August 24, 2018
Part 2 of our NATIVE TREES FOR SUSTAINABLE SEAS Carbon Neutral update is a short Q & A with Austral Fisheries CEO David Carter. David lead Austral to achieve carbon neutral status in 2016 and is an advocate for businesses and organisations pursuing their own sustainability measures wherever possible.
What inspired your most recent visit to the Yarra Yarra Biodiversity Corridor?
DC: I just love spending time in this country that sits at the very eastern margins of agriculture and right on the edge of the desert. We are blessed to have the opportunity to stay in a homestead that was a house for sheep and wheat farmers and is now in the middle of a forest of new life. The property is an easy 4 and half hour drive from Perth and is located not far from the small township of Perenjori.
Who joined you on your visit?
DC: I was joined on the adventure by Julia (my daughter’s best friend from Germany) and Colin White, retired CSIRO scientist and accomplished photographer.
How are the trees progressing?
DC: Overall the country is just stirring from the dry summer and the last couple of cold fronts have stretched far enough north to deliver a couple of good 20mm rain events that have thrown a blanket of green over everything and giving the skinny sheep something to chase by way of feed. It was terrific to see the trees that we planted with the Austral team nearly two years ago have made a good start with some of the better specimens of York gum now at waist height.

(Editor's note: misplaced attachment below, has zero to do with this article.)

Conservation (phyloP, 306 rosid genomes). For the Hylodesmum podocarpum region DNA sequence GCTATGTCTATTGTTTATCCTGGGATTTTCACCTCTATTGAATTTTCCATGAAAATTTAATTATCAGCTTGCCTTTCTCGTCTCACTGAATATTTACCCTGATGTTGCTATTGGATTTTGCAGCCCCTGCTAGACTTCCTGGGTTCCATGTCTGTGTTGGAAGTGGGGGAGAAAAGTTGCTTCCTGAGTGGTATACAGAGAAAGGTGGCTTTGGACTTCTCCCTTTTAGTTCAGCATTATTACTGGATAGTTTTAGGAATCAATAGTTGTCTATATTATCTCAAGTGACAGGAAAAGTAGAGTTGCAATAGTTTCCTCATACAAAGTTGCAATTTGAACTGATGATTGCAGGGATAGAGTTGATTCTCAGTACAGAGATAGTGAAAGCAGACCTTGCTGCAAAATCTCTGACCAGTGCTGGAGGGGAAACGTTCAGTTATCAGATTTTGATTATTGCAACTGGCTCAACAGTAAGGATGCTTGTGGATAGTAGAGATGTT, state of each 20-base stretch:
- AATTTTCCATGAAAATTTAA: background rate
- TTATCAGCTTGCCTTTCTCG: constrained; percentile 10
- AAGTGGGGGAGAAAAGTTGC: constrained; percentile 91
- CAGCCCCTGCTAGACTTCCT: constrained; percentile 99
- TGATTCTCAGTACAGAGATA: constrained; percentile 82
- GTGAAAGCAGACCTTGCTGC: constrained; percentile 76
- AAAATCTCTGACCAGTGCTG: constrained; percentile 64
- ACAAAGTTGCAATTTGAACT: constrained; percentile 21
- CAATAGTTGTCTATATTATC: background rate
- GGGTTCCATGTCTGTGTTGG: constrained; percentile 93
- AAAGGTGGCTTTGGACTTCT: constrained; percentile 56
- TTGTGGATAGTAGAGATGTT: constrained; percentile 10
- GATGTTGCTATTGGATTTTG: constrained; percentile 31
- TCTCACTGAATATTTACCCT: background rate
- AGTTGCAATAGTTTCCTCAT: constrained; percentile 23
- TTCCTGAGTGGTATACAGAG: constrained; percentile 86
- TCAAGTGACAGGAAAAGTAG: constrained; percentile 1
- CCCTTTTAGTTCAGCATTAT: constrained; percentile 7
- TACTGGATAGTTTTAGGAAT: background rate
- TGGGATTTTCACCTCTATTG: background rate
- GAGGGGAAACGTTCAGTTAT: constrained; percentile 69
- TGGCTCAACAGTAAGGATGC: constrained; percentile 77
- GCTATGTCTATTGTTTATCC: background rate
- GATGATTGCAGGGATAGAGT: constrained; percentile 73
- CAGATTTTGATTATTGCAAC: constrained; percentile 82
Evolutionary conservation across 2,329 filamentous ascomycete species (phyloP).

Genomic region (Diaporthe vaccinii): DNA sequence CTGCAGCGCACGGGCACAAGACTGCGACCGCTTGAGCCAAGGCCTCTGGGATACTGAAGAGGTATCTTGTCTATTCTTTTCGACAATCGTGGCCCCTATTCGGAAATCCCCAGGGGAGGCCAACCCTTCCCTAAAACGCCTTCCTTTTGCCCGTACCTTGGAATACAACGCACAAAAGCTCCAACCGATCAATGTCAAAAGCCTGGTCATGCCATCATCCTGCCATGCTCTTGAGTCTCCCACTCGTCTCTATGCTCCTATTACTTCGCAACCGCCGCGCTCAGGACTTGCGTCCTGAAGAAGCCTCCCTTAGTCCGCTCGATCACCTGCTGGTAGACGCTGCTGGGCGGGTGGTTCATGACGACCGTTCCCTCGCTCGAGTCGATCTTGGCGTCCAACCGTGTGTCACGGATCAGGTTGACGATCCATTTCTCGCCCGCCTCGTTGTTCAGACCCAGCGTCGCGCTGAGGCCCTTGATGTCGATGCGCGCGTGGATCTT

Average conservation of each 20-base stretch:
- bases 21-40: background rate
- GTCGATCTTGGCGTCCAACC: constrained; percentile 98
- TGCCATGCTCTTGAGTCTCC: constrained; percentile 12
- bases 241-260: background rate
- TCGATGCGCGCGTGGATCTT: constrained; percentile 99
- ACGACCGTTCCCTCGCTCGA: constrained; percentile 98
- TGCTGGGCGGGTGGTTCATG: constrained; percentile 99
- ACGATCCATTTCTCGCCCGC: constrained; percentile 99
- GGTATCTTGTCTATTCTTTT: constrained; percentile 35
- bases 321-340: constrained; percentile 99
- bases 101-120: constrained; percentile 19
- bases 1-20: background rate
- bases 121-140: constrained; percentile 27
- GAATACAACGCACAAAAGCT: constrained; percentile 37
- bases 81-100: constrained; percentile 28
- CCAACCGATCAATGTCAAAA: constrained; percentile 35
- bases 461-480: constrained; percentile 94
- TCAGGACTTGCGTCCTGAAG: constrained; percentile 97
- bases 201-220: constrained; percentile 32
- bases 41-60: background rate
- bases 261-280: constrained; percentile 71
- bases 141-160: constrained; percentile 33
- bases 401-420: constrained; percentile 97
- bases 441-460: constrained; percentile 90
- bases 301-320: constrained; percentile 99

Do these visits help to solidify your decision to go Carbon Neutral as a business?
DC: Absolutely yes. I never fail to wonder at the ability of nature to bounce back when given half a chance and that, by our actions, we are able to help this happen at scale is a source of great satisfaction.
What would you say to other organisations and businesses to encourage them to pursue their own sustainability journey?
DC: It’s the right thing to do. Climate change is real and it’s here and it’s the duty of us all to do our bit to give our descendants’ a fighting chance of inhabiting a liveable planet by the end of the century. I also happen to believe that it is good for business!